December 24, 2017
By Tim Funk
Bishop William Curlin, who presided over the rapidly growing Catholic Diocese of Charlotte from 1994 to 2002, died Saturday at Carolinas Medical Center. He was 90.
The cause of death was cancer, which he had battled for years.
Curlin was known as a pastoral bishop and as a longtime friend and spiritual adviser to Mother Teresa. In 1995, he brought the diminutive nun with a towering reputation to Charlotte for an ecumenical service that drew 19,000 people to the old Charlotte Coliseum. She also installed in Charlotte some of her sisters from the Missionaries of Charity, the religious order she founded in India to serve the poorest of the poor.
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Curlin’s tenure was not without controversy. He was bishop at a time when the Catholic Church in the United States and around the world was rocked by scandal at widespread reports of priests sexually abusing children. The Charlotte diocese never approached the volume of cases of sexual misconduct uncovered in Boston and many other dioceses. But N.C. members of SNAP – Surviviors’ Network of those Abused by Priests – and others criticized Curlin for not being transparent about priests and other men accused of sexual misconduct who were allowed to work in the diocese without the public knowing about their past.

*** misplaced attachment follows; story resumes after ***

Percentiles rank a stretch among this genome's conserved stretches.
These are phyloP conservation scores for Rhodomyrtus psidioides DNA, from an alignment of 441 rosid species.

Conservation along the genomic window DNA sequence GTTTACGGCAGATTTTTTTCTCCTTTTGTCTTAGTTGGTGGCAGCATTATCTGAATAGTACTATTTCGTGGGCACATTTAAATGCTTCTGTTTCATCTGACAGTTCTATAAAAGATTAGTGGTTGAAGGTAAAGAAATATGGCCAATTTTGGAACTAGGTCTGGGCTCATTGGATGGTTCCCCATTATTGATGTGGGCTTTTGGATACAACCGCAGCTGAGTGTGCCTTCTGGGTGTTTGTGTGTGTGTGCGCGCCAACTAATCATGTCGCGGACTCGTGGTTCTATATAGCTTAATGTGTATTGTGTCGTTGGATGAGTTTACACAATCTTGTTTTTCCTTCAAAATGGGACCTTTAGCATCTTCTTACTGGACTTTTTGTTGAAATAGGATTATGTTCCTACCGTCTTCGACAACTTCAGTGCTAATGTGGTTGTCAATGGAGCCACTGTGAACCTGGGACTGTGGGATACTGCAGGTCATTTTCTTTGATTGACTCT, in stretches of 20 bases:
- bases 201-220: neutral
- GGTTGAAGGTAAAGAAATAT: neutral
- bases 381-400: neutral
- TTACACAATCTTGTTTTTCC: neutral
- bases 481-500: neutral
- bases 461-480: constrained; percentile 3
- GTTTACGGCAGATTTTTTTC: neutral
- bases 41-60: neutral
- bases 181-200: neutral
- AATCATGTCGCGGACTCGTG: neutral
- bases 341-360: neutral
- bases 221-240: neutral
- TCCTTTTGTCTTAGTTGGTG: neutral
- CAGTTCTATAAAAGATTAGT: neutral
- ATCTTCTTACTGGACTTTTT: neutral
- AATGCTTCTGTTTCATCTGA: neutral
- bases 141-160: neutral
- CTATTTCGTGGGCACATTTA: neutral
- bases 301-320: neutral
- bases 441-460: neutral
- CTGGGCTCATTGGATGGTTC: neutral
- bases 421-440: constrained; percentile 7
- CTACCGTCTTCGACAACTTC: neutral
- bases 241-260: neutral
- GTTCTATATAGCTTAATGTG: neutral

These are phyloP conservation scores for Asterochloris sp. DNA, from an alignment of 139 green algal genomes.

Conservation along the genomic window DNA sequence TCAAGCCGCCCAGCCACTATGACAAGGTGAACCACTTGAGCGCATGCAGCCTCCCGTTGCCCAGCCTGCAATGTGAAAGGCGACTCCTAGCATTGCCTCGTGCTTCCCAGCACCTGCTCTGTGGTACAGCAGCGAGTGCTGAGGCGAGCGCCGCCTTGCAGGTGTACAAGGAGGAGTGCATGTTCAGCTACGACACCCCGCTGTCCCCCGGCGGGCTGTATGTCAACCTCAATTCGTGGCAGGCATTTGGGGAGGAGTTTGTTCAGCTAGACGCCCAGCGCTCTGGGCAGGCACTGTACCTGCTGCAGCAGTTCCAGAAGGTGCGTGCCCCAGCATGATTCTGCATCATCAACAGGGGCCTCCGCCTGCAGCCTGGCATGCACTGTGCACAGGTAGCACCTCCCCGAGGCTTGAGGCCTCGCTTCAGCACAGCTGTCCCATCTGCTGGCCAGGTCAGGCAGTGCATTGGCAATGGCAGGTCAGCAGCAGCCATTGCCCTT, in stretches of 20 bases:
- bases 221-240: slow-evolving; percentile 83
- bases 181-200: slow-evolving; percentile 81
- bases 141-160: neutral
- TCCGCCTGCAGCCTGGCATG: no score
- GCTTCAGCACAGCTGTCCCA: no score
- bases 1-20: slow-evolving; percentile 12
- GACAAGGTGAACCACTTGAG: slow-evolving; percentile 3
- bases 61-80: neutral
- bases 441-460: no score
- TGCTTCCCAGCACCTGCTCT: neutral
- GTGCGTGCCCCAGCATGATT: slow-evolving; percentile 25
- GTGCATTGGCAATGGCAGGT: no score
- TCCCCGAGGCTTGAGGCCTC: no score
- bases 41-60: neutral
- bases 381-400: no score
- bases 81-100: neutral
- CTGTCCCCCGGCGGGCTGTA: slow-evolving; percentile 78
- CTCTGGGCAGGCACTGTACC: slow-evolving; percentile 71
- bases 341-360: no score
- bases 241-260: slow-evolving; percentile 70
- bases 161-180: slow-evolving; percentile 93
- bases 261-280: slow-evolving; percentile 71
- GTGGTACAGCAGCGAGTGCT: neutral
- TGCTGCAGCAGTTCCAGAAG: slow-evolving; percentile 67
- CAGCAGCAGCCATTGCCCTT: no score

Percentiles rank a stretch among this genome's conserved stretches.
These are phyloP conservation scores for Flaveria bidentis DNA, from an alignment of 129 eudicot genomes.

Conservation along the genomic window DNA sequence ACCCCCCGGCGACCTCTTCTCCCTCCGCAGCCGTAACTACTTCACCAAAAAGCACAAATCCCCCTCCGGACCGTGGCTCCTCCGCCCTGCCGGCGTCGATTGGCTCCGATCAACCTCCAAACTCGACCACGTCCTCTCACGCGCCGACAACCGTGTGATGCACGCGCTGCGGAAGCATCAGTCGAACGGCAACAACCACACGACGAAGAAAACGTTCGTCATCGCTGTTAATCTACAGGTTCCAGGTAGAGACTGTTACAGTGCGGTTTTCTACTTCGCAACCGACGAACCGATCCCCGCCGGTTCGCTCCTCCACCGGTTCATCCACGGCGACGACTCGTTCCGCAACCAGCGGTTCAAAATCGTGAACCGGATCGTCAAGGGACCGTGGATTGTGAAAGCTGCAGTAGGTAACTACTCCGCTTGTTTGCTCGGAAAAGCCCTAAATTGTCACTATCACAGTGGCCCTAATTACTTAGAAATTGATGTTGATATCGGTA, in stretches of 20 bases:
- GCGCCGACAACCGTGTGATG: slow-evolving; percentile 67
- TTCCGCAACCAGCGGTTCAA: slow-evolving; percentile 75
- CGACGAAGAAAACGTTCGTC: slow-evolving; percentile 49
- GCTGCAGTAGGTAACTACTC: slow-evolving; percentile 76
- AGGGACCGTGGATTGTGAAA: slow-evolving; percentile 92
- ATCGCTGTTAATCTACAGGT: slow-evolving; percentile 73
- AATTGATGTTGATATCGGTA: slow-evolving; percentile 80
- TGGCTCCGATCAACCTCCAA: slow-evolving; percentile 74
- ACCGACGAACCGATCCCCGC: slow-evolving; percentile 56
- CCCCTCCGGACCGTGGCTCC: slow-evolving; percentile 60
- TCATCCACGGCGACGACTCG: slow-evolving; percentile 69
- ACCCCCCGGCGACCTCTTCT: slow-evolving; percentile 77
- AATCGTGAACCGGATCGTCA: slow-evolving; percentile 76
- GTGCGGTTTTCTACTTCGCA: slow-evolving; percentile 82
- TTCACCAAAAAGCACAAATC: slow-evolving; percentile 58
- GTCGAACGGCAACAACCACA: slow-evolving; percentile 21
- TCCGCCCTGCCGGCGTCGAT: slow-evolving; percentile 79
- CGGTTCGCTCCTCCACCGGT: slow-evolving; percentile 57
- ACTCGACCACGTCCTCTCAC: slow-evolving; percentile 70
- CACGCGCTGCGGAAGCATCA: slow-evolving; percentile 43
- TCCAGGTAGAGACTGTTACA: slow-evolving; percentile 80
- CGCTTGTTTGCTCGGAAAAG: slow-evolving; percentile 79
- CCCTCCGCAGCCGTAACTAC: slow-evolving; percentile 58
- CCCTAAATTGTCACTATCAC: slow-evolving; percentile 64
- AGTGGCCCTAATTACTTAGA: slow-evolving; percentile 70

In one of the most publicized cases, Mark Doherty was hired to teach at Charlotte Catholic High School despite a warning to Curlin from the Boston archdiocese about allegations against him. Doherty lost his job after the case came to light.
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